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Daniel Nestor always loved coming home to play tennis in Toronto.

He learned the sport there and recalls taking the bus up to York University as a kid to watch world-class matches every summer.

But after he turned pro, there was something special when his journey took him to Quebec.

“We all know that the [Rogers Cup] tournament is better in Montreal,” Nestor said. “Most of the players would admit this.”

Perhaps privately, but certainly not publicly. And especially not while the event is going on.

“Don’t put me in that position,” men’s world No. 2 Rafael Nadal, who has won the Rogers Cup twice in both Montreal and Toronto, said with a cheeky smile. “Honestly, both are great for me. Difficult for me to say one or another.”

“[The] atmosphere in Montreal or [Toronto] is always amazing,” added women’s No. 7 Elina Svitolina, winner of the 2017 tournament and a semi-finalist last year. “With all the fans and how many people are coming and watching and supporting … [it’s] something amazing in Canada.”

To many observers, however, there’s a stark difference between the crowds.

Fans in Toronto often seem more subdued, while those in Montreal can border on rowdy – just ask world No. 8 Karen Khachanov. The fiery Russian swatted a ball out of IGA Stadium in frustration during his third-round victory over local product Félix Auger-Aliassime on Thursday because some supporters were cheering his mistakes and attempting to distract him during play.

They responded with loud boos after he sent a ball on a one-way ticket out of IGA Stadium, which alternates hosting the concurrent men’s and women’s Rogers Cup brackets with Toronto’s Aviva Centre every summer.

Denis Shapovalov went on a memorable run two years ago in Montreal that saw him beat Nadal on the way to making the semi-finals. The Richmond Hill, Ont., product said the 2018 event in Toronto was great, but there’s something unique about Montreal.

“Montreal is a very special crowd,” said Shapovalov, who lost in the second round this year. “It’s got to be one of the best tournaments and one of the best fan bases in the world. They’re very knowledgeable. They know what’s going on. I feel like they’re playing every point with me.

“They’re so engaged … that brings the best out of me.”

While Toronto’s venue is in the city’s extreme north end, making for a more difficult commute, Montreal’s is central and has historically been easier to access. Toronto recently extended one of its subway lines close to Aviva Centre – where the upper deck is closed for the women’s event – while Montreal’s IGA Stadium has had metro stops close by for decades.

“The proximity to downtown really makes it a lot more special as far as atmosphere,” Nestor said of Montreal’s venue. “It’s a great event compared to all the tournaments throughout the year.”

Tennis Canada president and CEO Michael Downey said getting Toronto’s subway up to York University will be a game-changer for the Rogers Cup in the coming years.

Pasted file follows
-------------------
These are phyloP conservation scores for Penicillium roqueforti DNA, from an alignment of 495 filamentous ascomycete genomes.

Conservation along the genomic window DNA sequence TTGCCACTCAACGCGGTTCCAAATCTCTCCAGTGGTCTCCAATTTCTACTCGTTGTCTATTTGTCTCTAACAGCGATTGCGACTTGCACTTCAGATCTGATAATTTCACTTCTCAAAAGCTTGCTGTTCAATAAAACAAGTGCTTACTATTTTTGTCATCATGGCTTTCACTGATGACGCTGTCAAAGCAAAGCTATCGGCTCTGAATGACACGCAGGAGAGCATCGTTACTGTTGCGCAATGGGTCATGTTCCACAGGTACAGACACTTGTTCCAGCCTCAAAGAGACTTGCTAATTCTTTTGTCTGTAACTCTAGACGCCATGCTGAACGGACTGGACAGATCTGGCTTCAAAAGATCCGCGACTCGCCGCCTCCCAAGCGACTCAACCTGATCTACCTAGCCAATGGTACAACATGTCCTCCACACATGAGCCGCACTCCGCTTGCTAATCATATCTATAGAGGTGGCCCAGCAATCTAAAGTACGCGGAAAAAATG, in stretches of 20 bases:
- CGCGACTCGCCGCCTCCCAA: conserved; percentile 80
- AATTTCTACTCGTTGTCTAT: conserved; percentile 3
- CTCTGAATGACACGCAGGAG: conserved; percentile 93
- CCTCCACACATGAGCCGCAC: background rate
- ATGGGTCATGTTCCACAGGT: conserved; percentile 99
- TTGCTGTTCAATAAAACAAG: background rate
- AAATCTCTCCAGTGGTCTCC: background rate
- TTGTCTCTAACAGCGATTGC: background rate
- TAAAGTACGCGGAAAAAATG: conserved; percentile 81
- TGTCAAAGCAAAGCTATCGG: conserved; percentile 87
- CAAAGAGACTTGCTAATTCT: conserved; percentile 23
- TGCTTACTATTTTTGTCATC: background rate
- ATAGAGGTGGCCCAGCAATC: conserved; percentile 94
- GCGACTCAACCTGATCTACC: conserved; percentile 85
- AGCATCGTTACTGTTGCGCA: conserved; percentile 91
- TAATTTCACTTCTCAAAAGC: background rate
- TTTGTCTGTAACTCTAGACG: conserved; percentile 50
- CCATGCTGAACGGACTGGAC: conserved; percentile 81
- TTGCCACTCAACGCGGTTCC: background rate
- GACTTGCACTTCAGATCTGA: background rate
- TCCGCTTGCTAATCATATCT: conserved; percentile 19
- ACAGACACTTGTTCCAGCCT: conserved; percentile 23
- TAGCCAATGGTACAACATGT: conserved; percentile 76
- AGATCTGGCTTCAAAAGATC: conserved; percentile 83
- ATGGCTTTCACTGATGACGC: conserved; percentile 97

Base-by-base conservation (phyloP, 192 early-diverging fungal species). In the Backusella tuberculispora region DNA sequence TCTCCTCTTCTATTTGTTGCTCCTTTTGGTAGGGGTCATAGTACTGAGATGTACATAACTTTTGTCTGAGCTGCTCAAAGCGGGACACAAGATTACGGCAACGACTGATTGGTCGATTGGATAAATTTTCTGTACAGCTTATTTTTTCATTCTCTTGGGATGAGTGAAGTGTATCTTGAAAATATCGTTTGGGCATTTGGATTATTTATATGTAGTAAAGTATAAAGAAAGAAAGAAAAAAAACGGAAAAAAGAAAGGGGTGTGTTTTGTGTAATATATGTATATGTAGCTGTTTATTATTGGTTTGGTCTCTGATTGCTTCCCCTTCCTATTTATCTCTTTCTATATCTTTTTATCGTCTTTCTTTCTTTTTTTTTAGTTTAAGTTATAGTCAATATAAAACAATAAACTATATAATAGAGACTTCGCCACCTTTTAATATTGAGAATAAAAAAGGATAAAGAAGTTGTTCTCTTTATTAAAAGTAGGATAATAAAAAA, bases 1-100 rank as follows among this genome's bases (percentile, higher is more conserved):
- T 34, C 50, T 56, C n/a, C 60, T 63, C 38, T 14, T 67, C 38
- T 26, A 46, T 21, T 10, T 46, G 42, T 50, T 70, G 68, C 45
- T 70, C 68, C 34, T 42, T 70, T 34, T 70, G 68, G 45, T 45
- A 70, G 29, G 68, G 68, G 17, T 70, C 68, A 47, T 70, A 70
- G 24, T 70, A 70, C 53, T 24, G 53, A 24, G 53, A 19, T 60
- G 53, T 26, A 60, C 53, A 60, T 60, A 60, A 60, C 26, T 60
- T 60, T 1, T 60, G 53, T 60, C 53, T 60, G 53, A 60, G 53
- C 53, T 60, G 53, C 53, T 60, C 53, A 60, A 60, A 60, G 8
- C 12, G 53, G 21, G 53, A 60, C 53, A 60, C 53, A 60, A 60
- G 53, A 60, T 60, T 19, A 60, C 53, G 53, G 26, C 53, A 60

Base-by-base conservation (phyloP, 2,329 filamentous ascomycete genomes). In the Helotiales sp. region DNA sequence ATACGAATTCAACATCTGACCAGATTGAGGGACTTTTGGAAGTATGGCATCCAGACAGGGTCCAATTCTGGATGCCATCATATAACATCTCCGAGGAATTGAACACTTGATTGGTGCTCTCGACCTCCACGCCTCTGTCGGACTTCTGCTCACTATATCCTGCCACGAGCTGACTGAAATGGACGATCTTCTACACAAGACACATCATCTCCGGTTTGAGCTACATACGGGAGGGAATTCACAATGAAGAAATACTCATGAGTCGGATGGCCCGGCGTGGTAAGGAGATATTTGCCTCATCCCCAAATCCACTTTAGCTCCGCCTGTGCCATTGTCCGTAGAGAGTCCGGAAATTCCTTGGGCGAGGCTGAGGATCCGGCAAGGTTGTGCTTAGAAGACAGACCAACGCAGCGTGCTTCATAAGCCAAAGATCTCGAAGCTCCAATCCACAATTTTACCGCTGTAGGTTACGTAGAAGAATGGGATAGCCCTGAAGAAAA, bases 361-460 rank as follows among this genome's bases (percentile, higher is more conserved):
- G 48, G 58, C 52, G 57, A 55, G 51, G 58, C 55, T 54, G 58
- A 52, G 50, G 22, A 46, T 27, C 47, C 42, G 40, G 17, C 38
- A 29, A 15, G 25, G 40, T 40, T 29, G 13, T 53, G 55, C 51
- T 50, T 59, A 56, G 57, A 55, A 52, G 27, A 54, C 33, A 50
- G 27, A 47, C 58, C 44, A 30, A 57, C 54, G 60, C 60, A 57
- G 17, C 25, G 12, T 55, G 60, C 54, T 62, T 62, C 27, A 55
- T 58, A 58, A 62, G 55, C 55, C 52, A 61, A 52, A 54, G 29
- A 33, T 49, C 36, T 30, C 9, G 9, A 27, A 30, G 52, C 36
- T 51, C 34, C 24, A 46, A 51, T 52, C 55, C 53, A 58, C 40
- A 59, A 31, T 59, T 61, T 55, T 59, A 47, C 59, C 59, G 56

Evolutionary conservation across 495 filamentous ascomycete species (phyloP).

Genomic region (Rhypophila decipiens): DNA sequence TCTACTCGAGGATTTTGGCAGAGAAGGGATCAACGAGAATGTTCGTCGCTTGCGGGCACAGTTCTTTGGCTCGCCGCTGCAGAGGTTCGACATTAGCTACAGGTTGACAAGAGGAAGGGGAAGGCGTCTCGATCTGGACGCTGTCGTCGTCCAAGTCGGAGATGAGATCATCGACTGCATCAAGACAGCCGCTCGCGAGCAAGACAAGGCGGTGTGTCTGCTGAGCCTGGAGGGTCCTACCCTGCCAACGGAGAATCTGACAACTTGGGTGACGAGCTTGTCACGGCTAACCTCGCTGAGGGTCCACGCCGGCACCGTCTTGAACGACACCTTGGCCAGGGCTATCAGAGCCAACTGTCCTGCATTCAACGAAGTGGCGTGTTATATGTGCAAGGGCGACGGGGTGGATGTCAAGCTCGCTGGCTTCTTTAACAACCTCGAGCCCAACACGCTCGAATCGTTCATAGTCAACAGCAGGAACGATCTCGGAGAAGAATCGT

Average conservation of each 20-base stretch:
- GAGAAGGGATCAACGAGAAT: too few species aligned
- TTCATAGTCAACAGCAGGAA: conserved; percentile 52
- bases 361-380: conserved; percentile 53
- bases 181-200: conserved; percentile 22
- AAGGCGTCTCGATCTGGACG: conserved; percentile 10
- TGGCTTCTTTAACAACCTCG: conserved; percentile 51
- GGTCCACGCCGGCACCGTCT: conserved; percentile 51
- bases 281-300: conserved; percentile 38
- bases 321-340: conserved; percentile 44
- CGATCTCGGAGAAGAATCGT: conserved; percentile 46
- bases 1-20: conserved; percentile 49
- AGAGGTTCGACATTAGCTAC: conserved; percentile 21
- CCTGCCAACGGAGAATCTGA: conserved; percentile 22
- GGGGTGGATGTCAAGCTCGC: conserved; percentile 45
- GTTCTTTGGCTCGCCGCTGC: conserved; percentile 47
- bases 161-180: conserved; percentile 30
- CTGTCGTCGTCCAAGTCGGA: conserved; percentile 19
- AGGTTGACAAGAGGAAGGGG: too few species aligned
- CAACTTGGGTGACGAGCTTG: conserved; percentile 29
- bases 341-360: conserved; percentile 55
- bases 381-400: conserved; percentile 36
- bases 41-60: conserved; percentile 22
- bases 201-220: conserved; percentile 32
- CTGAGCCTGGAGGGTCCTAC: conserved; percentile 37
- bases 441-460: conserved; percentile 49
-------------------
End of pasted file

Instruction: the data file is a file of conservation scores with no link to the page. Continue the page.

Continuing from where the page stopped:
“When people understand it’s a 30-minute ride to take in world-class tennis, it’s going to broaden it to a bigger audience,” he said.

Asked about the difference in atmosphere between the tennis crowds, Montreal tournament director Eugène Lapierre offered a little grin.

“I’ve heard that. It’s tough to put a finger on,” he said. “It’s almost a cultural difference. Montrealers really picked up this event and make it what it is. It’s a major event here. When tennis comes to Montreal, everybody wants to go.

“Tennis has grown tremendously in popularity in Quebec. Reports tell us it’s the second sport people watch and follow after hockey.”

Karl Hale, Toronto’s tournament director, not surprisingly took issue with the notion his city’s crowd is somehow inferior.

“Have you seen Simona Halep?” he said. “When she plays, the Romanian fans are great. When [Canada’s] Bianca [Andreescu] plays, the fans are great.

“I think our fans are great.”

As with any other sport involving Toronto and Montreal, Lapierre said there’s a friendly rivalry between the two organizing teams.

“They’re my colleagues and we have a lot of fun,” he said. “We know both tournaments have different strengths and different weaknesses.”

Nestor, a 91-time doubles winner on the ATP Tour, said one of the reasons Montreal might be more engaged is because Canadian men have historically done better at the event than in Toronto. There was Shapovalov’s run two years ago and Milos Raonic’s march to the 2013 final that included a match in the semis against countryman Vasek Pospisil.

“The courts always seemed to be a little bit faster,” Nestor said. “That might have attributed to the success of guys like Vasek, Milos, and now guys like Félix and Denis.”

In the end, Downey said there’s nothing wrong with different types of fan engagement at the Rogers Cup, which officials call “the engine” of the sport in Canada when it comes to funding at both grassroots and high-performance levels.

“Montreal is a very a different community than Toronto,” he said. “That probably plays on in tennis as well. I’m sure there were some fundamental differences when it was the Expos versus the Blue Jays in baseball. There’s some fundamental differences in hockey between the Canadiens and the Maple Leafs.

“I just look at it as it’s part of our country. We celebrate things differently.”

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